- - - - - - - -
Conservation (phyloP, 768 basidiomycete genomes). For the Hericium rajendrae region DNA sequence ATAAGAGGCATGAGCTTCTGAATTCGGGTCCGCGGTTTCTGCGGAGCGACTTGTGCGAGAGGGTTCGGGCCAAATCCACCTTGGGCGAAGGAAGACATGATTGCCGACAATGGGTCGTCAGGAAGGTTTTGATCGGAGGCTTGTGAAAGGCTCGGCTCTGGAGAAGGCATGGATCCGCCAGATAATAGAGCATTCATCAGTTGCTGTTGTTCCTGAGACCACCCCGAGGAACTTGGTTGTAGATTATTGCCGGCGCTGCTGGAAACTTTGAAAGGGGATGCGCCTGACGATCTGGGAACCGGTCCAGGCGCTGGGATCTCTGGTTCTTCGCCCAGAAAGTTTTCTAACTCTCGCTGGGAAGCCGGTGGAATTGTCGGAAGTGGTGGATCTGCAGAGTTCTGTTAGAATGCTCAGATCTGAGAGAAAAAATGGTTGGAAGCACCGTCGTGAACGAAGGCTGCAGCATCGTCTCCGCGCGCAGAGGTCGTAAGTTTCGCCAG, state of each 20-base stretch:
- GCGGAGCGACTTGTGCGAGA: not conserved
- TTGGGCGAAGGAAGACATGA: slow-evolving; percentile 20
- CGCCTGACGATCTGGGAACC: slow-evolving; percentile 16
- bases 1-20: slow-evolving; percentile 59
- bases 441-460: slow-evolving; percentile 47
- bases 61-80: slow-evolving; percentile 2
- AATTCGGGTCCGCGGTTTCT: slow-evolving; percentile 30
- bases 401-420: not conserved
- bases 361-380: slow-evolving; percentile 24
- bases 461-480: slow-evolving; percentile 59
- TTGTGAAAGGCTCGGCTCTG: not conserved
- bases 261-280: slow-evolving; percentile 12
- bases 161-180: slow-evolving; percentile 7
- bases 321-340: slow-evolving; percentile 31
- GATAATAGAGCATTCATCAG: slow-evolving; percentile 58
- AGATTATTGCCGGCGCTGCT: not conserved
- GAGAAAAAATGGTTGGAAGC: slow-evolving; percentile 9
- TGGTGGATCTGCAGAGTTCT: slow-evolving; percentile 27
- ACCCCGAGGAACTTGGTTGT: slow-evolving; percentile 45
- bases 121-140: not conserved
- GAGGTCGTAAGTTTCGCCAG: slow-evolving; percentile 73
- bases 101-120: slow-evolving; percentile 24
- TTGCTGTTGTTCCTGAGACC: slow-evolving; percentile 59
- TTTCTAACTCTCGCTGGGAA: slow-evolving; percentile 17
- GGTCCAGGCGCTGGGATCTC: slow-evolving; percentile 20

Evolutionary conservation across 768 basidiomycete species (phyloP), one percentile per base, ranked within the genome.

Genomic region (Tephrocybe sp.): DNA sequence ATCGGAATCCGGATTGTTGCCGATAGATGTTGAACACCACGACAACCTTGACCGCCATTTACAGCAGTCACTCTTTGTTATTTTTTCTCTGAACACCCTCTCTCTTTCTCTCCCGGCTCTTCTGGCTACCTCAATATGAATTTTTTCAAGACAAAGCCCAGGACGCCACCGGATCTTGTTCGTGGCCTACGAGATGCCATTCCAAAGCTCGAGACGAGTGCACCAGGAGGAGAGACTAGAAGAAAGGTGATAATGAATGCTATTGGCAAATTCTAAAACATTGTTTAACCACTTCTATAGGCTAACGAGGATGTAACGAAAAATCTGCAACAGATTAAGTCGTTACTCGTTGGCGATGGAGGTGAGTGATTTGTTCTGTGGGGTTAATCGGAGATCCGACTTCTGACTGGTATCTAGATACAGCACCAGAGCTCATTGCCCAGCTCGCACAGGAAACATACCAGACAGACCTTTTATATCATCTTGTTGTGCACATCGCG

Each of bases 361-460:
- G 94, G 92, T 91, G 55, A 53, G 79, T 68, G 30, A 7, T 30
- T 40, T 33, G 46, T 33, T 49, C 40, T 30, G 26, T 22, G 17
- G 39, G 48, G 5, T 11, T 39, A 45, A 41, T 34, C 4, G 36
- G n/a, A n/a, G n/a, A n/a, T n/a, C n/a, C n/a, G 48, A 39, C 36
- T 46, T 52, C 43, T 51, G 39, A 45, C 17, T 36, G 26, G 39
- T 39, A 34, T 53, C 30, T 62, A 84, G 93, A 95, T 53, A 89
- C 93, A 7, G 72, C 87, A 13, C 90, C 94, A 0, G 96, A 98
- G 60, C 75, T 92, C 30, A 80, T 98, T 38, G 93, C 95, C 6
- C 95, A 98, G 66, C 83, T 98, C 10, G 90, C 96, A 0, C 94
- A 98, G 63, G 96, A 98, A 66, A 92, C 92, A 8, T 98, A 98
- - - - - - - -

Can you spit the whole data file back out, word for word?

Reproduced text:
Conservation (phyloP, 768 basidiomycete genomes). For the Hericium rajendrae region DNA sequence ATAAGAGGCATGAGCTTCTGAATTCGGGTCCGCGGTTTCTGCGGAGCGACTTGTGCGAGAGGGTTCGGGCCAAATCCACCTTGGGCGAAGGAAGACATGATTGCCGACAATGGGTCGTCAGGAAGGTTTTGATCGGAGGCTTGTGAAAGGCTCGGCTCTGGAGAAGGCATGGATCCGCCAGATAATAGAGCATTCATCAGTTGCTGTTGTTCCTGAGACCACCCCGAGGAACTTGGTTGTAGATTATTGCCGGCGCTGCTGGAAACTTTGAAAGGGGATGCGCCTGACGATCTGGGAACCGGTCCAGGCGCTGGGATCTCTGGTTCTTCGCCCAGAAAGTTTTCTAACTCTCGCTGGGAAGCCGGTGGAATTGTCGGAAGTGGTGGATCTGCAGAGTTCTGTTAGAATGCTCAGATCTGAGAGAAAAAATGGTTGGAAGCACCGTCGTGAACGAAGGCTGCAGCATCGTCTCCGCGCGCAGAGGTCGTAAGTTTCGCCAG, state of each 20-base stretch:
- GCGGAGCGACTTGTGCGAGA: not conserved
- TTGGGCGAAGGAAGACATGA: slow-evolving; percentile 20
- CGCCTGACGATCTGGGAACC: slow-evolving; percentile 16
- bases 1-20: slow-evolving; percentile 59
- bases 441-460: slow-evolving; percentile 47
- bases 61-80: slow-evolving; percentile 2
- AATTCGGGTCCGCGGTTTCT: slow-evolving; percentile 30
- bases 401-420: not conserved
- bases 361-380: slow-evolving; percentile 24
- bases 461-480: slow-evolving; percentile 59
- TTGTGAAAGGCTCGGCTCTG: not conserved
- bases 261-280: slow-evolving; percentile 12
- bases 161-180: slow-evolving; percentile 7
- bases 321-340: slow-evolving; percentile 31
- GATAATAGAGCATTCATCAG: slow-evolving; percentile 58
- AGATTATTGCCGGCGCTGCT: not conserved
- GAGAAAAAATGGTTGGAAGC: slow-evolving; percentile 9
- TGGTGGATCTGCAGAGTTCT: slow-evolving; percentile 27
- ACCCCGAGGAACTTGGTTGT: slow-evolving; percentile 45
- bases 121-140: not conserved
- GAGGTCGTAAGTTTCGCCAG: slow-evolving; percentile 73
- bases 101-120: slow-evolving; percentile 24
- TTGCTGTTGTTCCTGAGACC: slow-evolving; percentile 59
- TTTCTAACTCTCGCTGGGAA: slow-evolving; percentile 17
- GGTCCAGGCGCTGGGATCTC: slow-evolving; percentile 20

Evolutionary conservation across 768 basidiomycete species (phyloP), one percentile per base, ranked within the genome.

Genomic region (Tephrocybe sp.): DNA sequence ATCGGAATCCGGATTGTTGCCGATAGATGTTGAACACCACGACAACCTTGACCGCCATTTACAGCAGTCACTCTTTGTTATTTTTTCTCTGAACACCCTCTCTCTTTCTCTCCCGGCTCTTCTGGCTACCTCAATATGAATTTTTTCAAGACAAAGCCCAGGACGCCACCGGATCTTGTTCGTGGCCTACGAGATGCCATTCCAAAGCTCGAGACGAGTGCACCAGGAGGAGAGACTAGAAGAAAGGTGATAATGAATGCTATTGGCAAATTCTAAAACATTGTTTAACCACTTCTATAGGCTAACGAGGATGTAACGAAAAATCTGCAACAGATTAAGTCGTTACTCGTTGGCGATGGAGGTGAGTGATTTGTTCTGTGGGGTTAATCGGAGATCCGACTTCTGACTGGTATCTAGATACAGCACCAGAGCTCATTGCCCAGCTCGCACAGGAAACATACCAGACAGACCTTTTATATCATCTTGTTGTGCACATCGCG

Each of bases 361-460:
- G 94, G 92, T 91, G 55, A 53, G 79, T 68, G 30, A 7, T 30
- T 40, T 33, G 46, T 33, T 49, C 40, T 30, G 26, T 22, G 17
- G 39, G 48, G 5, T 11, T 39, A 45, A 41, T 34, C 4, G 36
- G n/a, A n/a, G n/a, A n/a, T n/a, C n/a, C n/a, G 48, A 39, C 36
- T 46, T 52, C 43, T 51, G 39, A 45, C 17, T 36, G 26, G 39
- T 39, A 34, T 53, C 30, T 62, A 84, G 93, A 95, T 53, A 89
- C 93, A 7, G 72, C 87, A 13, C 90, C 94, A 0, G 96, A 98
- G 60, C 75, T 92, C 30, A 80, T 98, T 38, G 93, C 95, C 6
- C 95, A 98, G 66, C 83, T 98, C 10, G 90, C 96, A 0, C 94
- A 98, G 63, G 96, A 98, A 66, A 92, C 92, A 8, T 98, A 98